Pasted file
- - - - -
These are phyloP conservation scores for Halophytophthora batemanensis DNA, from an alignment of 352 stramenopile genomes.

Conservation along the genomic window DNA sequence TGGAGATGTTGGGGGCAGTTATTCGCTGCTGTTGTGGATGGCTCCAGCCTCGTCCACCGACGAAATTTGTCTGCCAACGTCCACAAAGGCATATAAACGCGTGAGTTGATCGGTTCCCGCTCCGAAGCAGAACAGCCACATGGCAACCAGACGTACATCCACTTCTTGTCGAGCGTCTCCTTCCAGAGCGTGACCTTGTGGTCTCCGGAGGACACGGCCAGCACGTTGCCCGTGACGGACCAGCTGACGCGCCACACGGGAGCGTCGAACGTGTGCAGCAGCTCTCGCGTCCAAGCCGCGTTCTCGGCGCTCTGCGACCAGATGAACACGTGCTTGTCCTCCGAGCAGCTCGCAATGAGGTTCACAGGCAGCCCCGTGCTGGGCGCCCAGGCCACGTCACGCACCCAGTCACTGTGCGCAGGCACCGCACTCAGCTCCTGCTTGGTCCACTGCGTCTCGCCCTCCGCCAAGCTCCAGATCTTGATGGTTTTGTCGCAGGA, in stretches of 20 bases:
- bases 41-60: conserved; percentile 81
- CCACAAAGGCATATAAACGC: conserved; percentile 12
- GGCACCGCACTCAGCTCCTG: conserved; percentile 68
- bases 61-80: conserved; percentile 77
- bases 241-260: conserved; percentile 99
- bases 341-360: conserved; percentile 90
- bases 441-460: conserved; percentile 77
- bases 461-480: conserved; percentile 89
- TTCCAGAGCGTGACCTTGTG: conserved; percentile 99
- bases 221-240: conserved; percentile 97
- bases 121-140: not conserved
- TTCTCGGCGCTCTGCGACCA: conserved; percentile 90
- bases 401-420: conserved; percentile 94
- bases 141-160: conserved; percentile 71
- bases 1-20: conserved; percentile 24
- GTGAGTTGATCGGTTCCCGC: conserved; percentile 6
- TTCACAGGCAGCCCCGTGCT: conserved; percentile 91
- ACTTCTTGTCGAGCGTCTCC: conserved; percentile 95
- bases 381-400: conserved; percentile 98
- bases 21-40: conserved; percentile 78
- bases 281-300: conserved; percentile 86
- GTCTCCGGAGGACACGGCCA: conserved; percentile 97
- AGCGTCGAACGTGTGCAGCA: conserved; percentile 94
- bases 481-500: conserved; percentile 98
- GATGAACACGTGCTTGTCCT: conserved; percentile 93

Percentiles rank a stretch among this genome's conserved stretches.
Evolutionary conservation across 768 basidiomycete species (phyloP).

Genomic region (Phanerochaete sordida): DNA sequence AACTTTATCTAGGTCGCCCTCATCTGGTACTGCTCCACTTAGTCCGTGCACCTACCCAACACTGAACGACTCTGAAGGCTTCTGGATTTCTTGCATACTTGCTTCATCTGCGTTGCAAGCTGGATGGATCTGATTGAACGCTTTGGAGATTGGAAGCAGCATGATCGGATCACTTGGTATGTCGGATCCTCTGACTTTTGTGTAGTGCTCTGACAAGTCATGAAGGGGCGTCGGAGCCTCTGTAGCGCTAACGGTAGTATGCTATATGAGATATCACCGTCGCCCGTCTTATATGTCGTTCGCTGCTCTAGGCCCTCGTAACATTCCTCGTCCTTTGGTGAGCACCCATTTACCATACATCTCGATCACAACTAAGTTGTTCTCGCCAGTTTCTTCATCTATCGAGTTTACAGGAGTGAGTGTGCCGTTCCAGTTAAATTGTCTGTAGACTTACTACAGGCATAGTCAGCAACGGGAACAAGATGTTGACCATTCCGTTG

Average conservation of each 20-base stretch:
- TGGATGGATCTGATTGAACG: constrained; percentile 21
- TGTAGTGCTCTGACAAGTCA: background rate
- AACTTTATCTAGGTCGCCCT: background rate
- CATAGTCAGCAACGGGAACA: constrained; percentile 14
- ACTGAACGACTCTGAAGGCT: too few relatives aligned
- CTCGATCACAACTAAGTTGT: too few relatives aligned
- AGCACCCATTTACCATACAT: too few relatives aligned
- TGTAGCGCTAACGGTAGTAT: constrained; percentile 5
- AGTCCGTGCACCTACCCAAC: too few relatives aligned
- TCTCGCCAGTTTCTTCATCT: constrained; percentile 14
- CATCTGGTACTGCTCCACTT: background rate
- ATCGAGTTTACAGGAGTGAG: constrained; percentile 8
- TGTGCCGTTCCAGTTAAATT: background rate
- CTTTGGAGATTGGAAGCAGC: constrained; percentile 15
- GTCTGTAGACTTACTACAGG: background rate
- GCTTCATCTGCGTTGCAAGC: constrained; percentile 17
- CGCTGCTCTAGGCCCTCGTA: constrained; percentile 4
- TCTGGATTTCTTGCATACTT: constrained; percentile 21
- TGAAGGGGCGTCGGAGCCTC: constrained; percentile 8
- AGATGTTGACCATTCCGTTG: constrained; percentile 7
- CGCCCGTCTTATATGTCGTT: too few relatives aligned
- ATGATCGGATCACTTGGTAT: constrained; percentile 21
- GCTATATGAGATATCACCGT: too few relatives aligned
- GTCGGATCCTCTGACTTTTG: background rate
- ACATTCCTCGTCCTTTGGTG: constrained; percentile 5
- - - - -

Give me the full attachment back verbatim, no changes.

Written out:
These are phyloP conservation scores for Halophytophthora batemanensis DNA, from an alignment of 352 stramenopile genomes.

Conservation along the genomic window DNA sequence TGGAGATGTTGGGGGCAGTTATTCGCTGCTGTTGTGGATGGCTCCAGCCTCGTCCACCGACGAAATTTGTCTGCCAACGTCCACAAAGGCATATAAACGCGTGAGTTGATCGGTTCCCGCTCCGAAGCAGAACAGCCACATGGCAACCAGACGTACATCCACTTCTTGTCGAGCGTCTCCTTCCAGAGCGTGACCTTGTGGTCTCCGGAGGACACGGCCAGCACGTTGCCCGTGACGGACCAGCTGACGCGCCACACGGGAGCGTCGAACGTGTGCAGCAGCTCTCGCGTCCAAGCCGCGTTCTCGGCGCTCTGCGACCAGATGAACACGTGCTTGTCCTCCGAGCAGCTCGCAATGAGGTTCACAGGCAGCCCCGTGCTGGGCGCCCAGGCCACGTCACGCACCCAGTCACTGTGCGCAGGCACCGCACTCAGCTCCTGCTTGGTCCACTGCGTCTCGCCCTCCGCCAAGCTCCAGATCTTGATGGTTTTGTCGCAGGA, in stretches of 20 bases:
- bases 41-60: conserved; percentile 81
- CCACAAAGGCATATAAACGC: conserved; percentile 12
- GGCACCGCACTCAGCTCCTG: conserved; percentile 68
- bases 61-80: conserved; percentile 77
- bases 241-260: conserved; percentile 99
- bases 341-360: conserved; percentile 90
- bases 441-460: conserved; percentile 77
- bases 461-480: conserved; percentile 89
- TTCCAGAGCGTGACCTTGTG: conserved; percentile 99
- bases 221-240: conserved; percentile 97
- bases 121-140: not conserved
- TTCTCGGCGCTCTGCGACCA: conserved; percentile 90
- bases 401-420: conserved; percentile 94
- bases 141-160: conserved; percentile 71
- bases 1-20: conserved; percentile 24
- GTGAGTTGATCGGTTCCCGC: conserved; percentile 6
- TTCACAGGCAGCCCCGTGCT: conserved; percentile 91
- ACTTCTTGTCGAGCGTCTCC: conserved; percentile 95
- bases 381-400: conserved; percentile 98
- bases 21-40: conserved; percentile 78
- bases 281-300: conserved; percentile 86
- GTCTCCGGAGGACACGGCCA: conserved; percentile 97
- AGCGTCGAACGTGTGCAGCA: conserved; percentile 94
- bases 481-500: conserved; percentile 98
- GATGAACACGTGCTTGTCCT: conserved; percentile 93

Percentiles rank a stretch among this genome's conserved stretches.
Evolutionary conservation across 768 basidiomycete species (phyloP).

Genomic region (Phanerochaete sordida): DNA sequence AACTTTATCTAGGTCGCCCTCATCTGGTACTGCTCCACTTAGTCCGTGCACCTACCCAACACTGAACGACTCTGAAGGCTTCTGGATTTCTTGCATACTTGCTTCATCTGCGTTGCAAGCTGGATGGATCTGATTGAACGCTTTGGAGATTGGAAGCAGCATGATCGGATCACTTGGTATGTCGGATCCTCTGACTTTTGTGTAGTGCTCTGACAAGTCATGAAGGGGCGTCGGAGCCTCTGTAGCGCTAACGGTAGTATGCTATATGAGATATCACCGTCGCCCGTCTTATATGTCGTTCGCTGCTCTAGGCCCTCGTAACATTCCTCGTCCTTTGGTGAGCACCCATTTACCATACATCTCGATCACAACTAAGTTGTTCTCGCCAGTTTCTTCATCTATCGAGTTTACAGGAGTGAGTGTGCCGTTCCAGTTAAATTGTCTGTAGACTTACTACAGGCATAGTCAGCAACGGGAACAAGATGTTGACCATTCCGTTG

Average conservation of each 20-base stretch:
- TGGATGGATCTGATTGAACG: constrained; percentile 21
- TGTAGTGCTCTGACAAGTCA: background rate
- AACTTTATCTAGGTCGCCCT: background rate
- CATAGTCAGCAACGGGAACA: constrained; percentile 14
- ACTGAACGACTCTGAAGGCT: too few relatives aligned
- CTCGATCACAACTAAGTTGT: too few relatives aligned
- AGCACCCATTTACCATACAT: too few relatives aligned
- TGTAGCGCTAACGGTAGTAT: constrained; percentile 5
- AGTCCGTGCACCTACCCAAC: too few relatives aligned
- TCTCGCCAGTTTCTTCATCT: constrained; percentile 14
- CATCTGGTACTGCTCCACTT: background rate
- ATCGAGTTTACAGGAGTGAG: constrained; percentile 8
- TGTGCCGTTCCAGTTAAATT: background rate
- CTTTGGAGATTGGAAGCAGC: constrained; percentile 15
- GTCTGTAGACTTACTACAGG: background rate
- GCTTCATCTGCGTTGCAAGC: constrained; percentile 17
- CGCTGCTCTAGGCCCTCGTA: constrained; percentile 4
- TCTGGATTTCTTGCATACTT: constrained; percentile 21
- TGAAGGGGCGTCGGAGCCTC: constrained; percentile 8
- AGATGTTGACCATTCCGTTG: constrained; percentile 7
- CGCCCGTCTTATATGTCGTT: too few relatives aligned
- ATGATCGGATCACTTGGTAT: constrained; percentile 21
- GCTATATGAGATATCACCGT: too few relatives aligned
- GTCGGATCCTCTGACTTTTG: background rate
- ACATTCCTCGTCCTTTGGTG: constrained; percentile 5